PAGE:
The Senate Environment and Public Works (EPW) Committee last week unanimously advanced the latest iteration of the Water Resources Development Act (WRDA), biennial legislation that authorizes flood control, navigation, and ecosystem restoration projects carried out by the U.S. Army Corps of Engineers. But unlike several WRDA bills enacted in recent years, the EPW proposal does not include any extraneous drinking water or wastewater policy provisions affecting activities at EPA.
This year’s EPW proposal, formally titled the Water Resources Development Act of 2022, would authorize 36 new Army Corps project feasibility studies and authorize or modify another 21 projects for construction. It would also modify the Corps’ approach to considering climate change and equity, by:
- Allowing an existing levee rehabilitation program to fund projects that reduce flood risk or increase resiliency to extreme weather events, while also prioritizing levee restorations in economically disadvantaged communities;
- Granting the Army Corps permanent authority to evaluate and approve water supply conservation measures at water resources development projects in states that have experienced repeated droughts;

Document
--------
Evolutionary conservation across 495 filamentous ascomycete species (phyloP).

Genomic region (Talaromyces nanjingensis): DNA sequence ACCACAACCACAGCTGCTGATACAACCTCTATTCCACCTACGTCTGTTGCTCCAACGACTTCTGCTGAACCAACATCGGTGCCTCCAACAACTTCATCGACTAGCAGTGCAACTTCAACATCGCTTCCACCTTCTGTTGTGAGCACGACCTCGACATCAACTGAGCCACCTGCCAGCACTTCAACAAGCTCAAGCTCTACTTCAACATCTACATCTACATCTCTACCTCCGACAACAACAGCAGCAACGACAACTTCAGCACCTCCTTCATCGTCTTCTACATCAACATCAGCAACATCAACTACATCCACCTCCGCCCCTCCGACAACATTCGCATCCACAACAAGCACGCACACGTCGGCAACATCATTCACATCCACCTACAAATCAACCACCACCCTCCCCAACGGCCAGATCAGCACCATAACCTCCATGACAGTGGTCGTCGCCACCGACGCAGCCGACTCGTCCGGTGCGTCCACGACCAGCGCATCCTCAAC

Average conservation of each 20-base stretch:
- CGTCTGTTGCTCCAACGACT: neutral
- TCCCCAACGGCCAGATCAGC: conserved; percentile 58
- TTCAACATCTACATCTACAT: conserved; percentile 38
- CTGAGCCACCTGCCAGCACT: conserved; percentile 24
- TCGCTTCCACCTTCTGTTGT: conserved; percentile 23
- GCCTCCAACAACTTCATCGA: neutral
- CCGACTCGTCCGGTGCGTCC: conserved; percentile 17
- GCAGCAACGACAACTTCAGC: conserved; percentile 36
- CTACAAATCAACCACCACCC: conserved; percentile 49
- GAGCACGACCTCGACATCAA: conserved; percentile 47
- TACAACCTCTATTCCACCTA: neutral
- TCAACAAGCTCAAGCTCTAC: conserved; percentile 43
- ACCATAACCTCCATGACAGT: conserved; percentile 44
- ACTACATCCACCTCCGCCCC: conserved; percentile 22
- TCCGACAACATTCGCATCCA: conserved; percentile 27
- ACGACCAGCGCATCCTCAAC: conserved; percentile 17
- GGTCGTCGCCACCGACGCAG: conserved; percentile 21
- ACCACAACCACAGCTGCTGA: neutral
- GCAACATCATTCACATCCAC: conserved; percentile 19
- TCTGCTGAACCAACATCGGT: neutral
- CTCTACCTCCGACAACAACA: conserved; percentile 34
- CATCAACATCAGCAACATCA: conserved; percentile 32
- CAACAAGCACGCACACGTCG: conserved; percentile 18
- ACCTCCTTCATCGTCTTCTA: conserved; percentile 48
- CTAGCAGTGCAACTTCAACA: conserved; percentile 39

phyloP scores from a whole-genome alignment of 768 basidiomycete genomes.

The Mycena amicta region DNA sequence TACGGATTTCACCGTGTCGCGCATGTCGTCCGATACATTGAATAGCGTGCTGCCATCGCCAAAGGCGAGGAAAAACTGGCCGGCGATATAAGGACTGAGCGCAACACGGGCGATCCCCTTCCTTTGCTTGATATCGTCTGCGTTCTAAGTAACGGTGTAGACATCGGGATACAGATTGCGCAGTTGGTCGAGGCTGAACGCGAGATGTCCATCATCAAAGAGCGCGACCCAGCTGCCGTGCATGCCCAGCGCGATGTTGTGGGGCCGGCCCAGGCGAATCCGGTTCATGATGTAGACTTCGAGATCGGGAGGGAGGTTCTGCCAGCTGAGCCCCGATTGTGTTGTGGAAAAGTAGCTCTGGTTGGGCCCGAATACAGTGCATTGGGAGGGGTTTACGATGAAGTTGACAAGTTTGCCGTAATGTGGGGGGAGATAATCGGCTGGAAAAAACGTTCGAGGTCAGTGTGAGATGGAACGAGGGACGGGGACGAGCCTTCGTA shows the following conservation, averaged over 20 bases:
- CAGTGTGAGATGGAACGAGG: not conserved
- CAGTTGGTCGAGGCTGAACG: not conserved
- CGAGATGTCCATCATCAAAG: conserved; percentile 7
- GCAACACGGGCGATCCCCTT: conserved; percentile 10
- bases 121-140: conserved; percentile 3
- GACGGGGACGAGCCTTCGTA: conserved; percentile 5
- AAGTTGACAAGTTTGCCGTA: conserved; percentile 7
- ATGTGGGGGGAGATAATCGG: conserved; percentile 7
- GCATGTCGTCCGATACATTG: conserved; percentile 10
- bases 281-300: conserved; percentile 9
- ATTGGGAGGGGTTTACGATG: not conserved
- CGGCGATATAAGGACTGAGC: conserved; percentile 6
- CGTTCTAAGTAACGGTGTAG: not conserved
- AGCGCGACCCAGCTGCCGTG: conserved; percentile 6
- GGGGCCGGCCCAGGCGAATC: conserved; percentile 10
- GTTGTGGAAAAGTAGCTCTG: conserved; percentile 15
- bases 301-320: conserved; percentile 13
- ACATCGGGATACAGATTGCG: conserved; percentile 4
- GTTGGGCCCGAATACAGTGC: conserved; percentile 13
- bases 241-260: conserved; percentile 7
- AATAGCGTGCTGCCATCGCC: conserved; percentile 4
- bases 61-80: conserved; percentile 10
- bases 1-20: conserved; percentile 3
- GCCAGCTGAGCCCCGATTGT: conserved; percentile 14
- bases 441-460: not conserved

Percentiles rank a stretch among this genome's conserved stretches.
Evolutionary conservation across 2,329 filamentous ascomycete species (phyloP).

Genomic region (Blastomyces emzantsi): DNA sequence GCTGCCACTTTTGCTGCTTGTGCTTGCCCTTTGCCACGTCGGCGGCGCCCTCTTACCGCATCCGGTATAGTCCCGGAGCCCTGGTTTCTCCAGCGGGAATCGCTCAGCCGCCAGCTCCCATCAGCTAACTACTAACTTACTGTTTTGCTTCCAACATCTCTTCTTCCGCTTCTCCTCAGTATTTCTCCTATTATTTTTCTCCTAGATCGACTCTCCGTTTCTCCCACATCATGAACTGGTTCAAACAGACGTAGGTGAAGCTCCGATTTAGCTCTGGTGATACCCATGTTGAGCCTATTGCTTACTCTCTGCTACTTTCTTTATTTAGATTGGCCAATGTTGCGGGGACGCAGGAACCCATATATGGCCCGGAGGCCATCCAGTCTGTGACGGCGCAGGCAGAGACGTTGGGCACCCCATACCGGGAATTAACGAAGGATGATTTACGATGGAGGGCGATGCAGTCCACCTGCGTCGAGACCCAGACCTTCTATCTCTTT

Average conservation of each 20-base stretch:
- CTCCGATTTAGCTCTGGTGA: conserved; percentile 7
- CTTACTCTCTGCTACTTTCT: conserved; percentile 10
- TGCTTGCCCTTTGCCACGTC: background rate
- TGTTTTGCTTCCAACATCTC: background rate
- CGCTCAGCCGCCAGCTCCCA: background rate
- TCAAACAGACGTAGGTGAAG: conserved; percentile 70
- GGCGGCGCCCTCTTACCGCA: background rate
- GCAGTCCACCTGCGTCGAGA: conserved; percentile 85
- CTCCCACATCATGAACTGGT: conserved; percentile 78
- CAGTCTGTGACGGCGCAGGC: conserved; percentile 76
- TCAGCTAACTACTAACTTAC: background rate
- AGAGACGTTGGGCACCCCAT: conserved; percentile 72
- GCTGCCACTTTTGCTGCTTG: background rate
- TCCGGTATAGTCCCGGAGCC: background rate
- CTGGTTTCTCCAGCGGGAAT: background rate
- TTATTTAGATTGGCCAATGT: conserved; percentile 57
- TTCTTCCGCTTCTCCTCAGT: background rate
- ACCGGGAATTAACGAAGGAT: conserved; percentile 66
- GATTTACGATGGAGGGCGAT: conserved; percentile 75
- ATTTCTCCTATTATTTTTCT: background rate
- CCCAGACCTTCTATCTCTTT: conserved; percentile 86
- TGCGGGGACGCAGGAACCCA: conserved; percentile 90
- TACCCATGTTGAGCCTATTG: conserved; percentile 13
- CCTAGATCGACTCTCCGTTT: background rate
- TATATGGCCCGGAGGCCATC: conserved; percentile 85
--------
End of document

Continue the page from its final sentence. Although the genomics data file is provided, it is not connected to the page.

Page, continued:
- Establishing a Tribal and Disadvantaged Communities Advisory Committee that would provide the Army Corps with recommendations on how to effectively deliver projects and other assistance to tribes and economically disadvantaged communities; and
- Setting up a Western Water Cooperative Committee to identify opportunities to minimize conflicts between authorized projects and state water rights and water laws.
The narrow focus of this WRDA on Army Corps projects and authorizations is a departure from the recent practice of using the legislation as a vehicle to advance drinking water and wastewater policy priorities. But in recent months, Senate staff have repeatedly signaled that this year’s WRDA would avoid new drinking water and wastewater provisions, in large part because Congress recently approved a suite of new and reauthorized drinking water and wastewater programs through last year’s Bipartisan Infrastructure Law.